After nearly 10 years of low and static interest rates, we are now seeing higher interest rates and increased uncertainty. As a result, management of cash investments has become more complex.
Public finance entities have distinct liquidity objectives and preferences driven by unique cash flows, differentiated oversight structures and collateral requirements. Thus, a bespoke solution, frequently involving multiple products, is often required to optimize outcomes including yield, principal preservation and liquidity.
Fully evaluating and re-evaluating each of these areas on a routine basis will allow you to continually optimize results.
What Will the Future Hold?
Over the past few months, market volatility has increased, led by broad concerns regarding the long-term economic outlook. Recent FOMC meeting minutes have shown that the Federal Reserve expects that current benchmark rates will remain unchanged through 2019. On the other hand, market participants believe that future impacts from monetary policy, trade and tax reform are negative-to-neutral and will hinder additional growth, leading to a reduction in benchmark rates.
These different scenarios will have different but significant effects on public finance entities. For example, through a recessionary period, there’s generally a material drop in both charitable donations and tax receipts. And that may influence how you think about how much extra or reserve and/or strategic cash you want to have on hand versus deploying it into certain projects or other expenditures.
If the market environment changes and if the yield curve steepens, then you may want to utilize a different set of products to increase yields and will face a different set of tradeoffs to evaluate for each of your sources of cash.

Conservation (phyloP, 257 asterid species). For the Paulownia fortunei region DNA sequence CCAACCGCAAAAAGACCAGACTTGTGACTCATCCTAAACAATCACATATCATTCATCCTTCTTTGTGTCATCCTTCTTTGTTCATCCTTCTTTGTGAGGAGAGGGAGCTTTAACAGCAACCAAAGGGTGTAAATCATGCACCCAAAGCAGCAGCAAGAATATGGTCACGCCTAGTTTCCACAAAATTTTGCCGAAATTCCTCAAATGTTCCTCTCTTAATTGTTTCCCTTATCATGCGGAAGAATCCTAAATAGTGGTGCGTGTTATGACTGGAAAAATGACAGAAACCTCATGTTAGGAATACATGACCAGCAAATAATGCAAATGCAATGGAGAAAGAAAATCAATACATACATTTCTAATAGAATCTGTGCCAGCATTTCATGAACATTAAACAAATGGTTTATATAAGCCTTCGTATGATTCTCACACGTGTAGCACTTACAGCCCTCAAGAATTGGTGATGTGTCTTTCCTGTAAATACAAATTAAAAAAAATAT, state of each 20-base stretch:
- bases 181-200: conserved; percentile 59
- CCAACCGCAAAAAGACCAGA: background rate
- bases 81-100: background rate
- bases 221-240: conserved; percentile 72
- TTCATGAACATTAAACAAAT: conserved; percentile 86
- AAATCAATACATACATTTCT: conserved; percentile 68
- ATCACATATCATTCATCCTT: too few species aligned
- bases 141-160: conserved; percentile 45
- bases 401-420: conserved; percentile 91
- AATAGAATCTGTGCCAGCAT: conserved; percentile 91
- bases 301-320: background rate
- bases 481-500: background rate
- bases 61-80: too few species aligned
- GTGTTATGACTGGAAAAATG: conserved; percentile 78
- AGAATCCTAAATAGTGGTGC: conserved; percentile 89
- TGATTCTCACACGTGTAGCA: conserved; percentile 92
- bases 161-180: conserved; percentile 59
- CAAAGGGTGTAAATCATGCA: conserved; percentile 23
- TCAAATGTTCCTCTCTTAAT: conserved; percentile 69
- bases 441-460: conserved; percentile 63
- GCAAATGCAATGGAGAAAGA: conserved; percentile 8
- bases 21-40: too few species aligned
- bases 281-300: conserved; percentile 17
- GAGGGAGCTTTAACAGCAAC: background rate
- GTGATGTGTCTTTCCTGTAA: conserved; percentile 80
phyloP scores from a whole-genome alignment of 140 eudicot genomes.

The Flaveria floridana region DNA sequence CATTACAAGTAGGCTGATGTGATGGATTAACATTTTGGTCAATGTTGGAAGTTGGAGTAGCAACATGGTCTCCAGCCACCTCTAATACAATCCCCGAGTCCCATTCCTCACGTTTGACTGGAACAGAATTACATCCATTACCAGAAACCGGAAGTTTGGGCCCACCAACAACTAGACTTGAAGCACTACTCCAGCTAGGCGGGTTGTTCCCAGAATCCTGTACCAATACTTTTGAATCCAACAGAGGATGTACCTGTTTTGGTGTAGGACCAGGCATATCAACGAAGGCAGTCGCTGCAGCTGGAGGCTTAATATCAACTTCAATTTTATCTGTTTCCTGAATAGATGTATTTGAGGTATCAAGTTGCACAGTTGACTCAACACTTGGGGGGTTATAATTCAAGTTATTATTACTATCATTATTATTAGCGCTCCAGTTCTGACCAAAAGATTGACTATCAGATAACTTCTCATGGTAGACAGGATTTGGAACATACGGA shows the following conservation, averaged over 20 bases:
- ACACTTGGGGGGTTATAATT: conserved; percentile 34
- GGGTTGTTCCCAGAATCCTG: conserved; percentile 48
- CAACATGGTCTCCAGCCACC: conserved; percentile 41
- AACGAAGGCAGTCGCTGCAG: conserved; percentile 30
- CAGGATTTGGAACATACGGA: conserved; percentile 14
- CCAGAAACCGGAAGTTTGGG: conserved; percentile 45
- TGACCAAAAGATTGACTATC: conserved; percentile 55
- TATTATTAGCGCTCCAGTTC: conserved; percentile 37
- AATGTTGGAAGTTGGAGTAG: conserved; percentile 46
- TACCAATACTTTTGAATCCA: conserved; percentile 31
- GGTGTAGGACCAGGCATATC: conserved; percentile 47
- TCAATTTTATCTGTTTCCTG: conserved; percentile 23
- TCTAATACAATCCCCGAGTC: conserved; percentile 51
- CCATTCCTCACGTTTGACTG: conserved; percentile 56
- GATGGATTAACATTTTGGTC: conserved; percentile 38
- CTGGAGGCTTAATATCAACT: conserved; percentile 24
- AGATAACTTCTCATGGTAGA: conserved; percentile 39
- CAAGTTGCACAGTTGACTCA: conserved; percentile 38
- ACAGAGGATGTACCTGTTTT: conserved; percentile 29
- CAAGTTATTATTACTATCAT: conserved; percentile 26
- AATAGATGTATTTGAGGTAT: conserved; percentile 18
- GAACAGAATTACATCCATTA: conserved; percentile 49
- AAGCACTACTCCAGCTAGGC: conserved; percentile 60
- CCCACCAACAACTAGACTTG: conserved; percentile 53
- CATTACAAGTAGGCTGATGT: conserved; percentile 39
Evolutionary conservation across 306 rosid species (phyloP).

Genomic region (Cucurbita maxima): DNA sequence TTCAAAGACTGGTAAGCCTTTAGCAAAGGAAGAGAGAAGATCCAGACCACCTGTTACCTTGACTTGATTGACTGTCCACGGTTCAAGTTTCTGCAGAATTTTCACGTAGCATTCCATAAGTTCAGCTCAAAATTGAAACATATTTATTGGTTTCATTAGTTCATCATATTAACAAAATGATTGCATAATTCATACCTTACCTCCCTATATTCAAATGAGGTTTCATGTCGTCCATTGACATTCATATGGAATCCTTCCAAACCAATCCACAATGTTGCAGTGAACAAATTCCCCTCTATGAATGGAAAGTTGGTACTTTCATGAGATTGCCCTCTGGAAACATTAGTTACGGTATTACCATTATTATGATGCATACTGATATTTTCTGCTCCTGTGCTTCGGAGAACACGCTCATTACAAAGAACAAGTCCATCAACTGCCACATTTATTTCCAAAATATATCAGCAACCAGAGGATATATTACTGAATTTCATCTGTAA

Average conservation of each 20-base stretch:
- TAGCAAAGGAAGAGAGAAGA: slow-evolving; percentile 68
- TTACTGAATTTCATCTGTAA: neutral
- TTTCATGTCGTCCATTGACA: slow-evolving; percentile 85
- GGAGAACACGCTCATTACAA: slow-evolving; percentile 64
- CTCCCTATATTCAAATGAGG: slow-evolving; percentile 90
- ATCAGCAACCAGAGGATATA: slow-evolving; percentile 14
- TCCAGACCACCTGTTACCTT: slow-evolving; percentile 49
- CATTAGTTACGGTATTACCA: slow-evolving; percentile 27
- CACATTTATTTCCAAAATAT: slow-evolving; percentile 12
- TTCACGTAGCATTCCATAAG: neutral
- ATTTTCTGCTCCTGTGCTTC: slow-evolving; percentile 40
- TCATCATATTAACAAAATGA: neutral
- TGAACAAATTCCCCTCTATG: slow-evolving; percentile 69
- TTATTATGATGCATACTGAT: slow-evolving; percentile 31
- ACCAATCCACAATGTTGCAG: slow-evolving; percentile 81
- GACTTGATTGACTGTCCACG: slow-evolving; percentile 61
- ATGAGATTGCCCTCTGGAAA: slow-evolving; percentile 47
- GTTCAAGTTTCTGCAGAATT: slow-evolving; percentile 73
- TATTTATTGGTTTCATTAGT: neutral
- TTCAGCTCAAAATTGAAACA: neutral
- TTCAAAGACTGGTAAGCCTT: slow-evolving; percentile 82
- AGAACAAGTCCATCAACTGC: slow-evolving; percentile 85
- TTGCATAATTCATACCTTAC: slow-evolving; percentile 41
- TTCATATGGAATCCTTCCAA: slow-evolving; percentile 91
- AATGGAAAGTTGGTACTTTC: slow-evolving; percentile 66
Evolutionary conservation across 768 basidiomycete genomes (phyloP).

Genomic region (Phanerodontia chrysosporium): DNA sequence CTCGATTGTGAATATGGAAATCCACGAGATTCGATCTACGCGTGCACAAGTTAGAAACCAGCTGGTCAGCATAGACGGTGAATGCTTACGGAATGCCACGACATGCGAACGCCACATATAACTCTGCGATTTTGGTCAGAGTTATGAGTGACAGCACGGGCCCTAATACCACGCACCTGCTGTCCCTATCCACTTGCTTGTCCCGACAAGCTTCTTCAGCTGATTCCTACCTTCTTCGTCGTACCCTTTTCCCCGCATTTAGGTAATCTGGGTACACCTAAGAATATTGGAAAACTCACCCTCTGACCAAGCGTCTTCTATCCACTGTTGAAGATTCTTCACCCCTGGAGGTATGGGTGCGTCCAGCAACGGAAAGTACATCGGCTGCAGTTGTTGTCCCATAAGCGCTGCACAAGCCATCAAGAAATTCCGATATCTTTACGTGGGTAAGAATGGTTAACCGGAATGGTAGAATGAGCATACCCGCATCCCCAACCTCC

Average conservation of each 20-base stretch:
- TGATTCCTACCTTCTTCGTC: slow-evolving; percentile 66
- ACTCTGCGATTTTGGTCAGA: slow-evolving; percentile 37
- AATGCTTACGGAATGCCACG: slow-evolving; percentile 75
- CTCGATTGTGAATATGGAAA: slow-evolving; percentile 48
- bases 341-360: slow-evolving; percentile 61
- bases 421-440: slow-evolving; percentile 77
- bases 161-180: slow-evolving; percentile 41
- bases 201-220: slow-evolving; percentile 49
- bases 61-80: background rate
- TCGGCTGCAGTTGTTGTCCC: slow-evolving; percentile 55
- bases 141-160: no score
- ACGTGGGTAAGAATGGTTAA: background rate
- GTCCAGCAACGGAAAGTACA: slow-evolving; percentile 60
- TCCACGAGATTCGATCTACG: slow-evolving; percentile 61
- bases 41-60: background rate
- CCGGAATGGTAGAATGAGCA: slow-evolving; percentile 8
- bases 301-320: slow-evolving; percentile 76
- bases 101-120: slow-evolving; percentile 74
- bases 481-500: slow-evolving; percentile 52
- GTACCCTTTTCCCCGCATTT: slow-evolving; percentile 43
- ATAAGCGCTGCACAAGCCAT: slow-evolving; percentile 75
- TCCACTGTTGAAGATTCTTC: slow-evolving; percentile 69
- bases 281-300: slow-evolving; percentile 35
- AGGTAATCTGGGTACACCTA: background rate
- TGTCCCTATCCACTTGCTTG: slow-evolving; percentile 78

So it is less about chasing yield than it is about structuring your products, your investments and your portfolio in a way that, over time, will enable you to obtain the best short- and long-term results.
Tailoring Your Investments to Your Cash Needs
Think of your cash as being in three buckets: daily operating cash, reserve cash and strategic cash.
1. Daily operating cash is what you need to operate your entity on a day-over-day, month-over-month basis. Generally, you would use deposit-focused products for operating cash.
2. You need reserve cash on hand to manage through a disruption in your operations. There are a number of products available. How you choose is dependent on your organization’s ability to forecast cash flows.
3. Strategic cash is typically invested for the long term. It may be accumulated over time for a specific use. This might be a major building or scholarship. Or you might plan to support the strength and overall objectives of your organization through longer-term investments. Given that your investment horizon is much longer, you might consider using a mix of fixed income securities and long-term tenor deposit products to deliver increased yield.
Example 1: You may get a large inflow of cash at one time, such as a sizeable donation or a grant, but need to spread your use of that cash over multiple periods. You may have historically put this money into a money market deposit account or a money market fund. However, you can consider breaking that large donation into individual investment pools to match the timing for when the funds need to be used, which might increase yield by adding duration.
Example 2: You have uneven cash flows throughout the year, driven by items such as tuition payments, grants and tax receipts. You may want to optimize cash flows by investing for increased return by extending the investment horizon, and employing bank credit products during trough periods. For example, you could purchase fixed income securities and rely on your revolving line of credit to fund short-term needs during your seasonal cash trough period.
PNC offers a full range of products to meet the specific liquidity needs of public finance entities and can tailor a program to help you maximize your returns. For more information, please contact your Relationship Manager.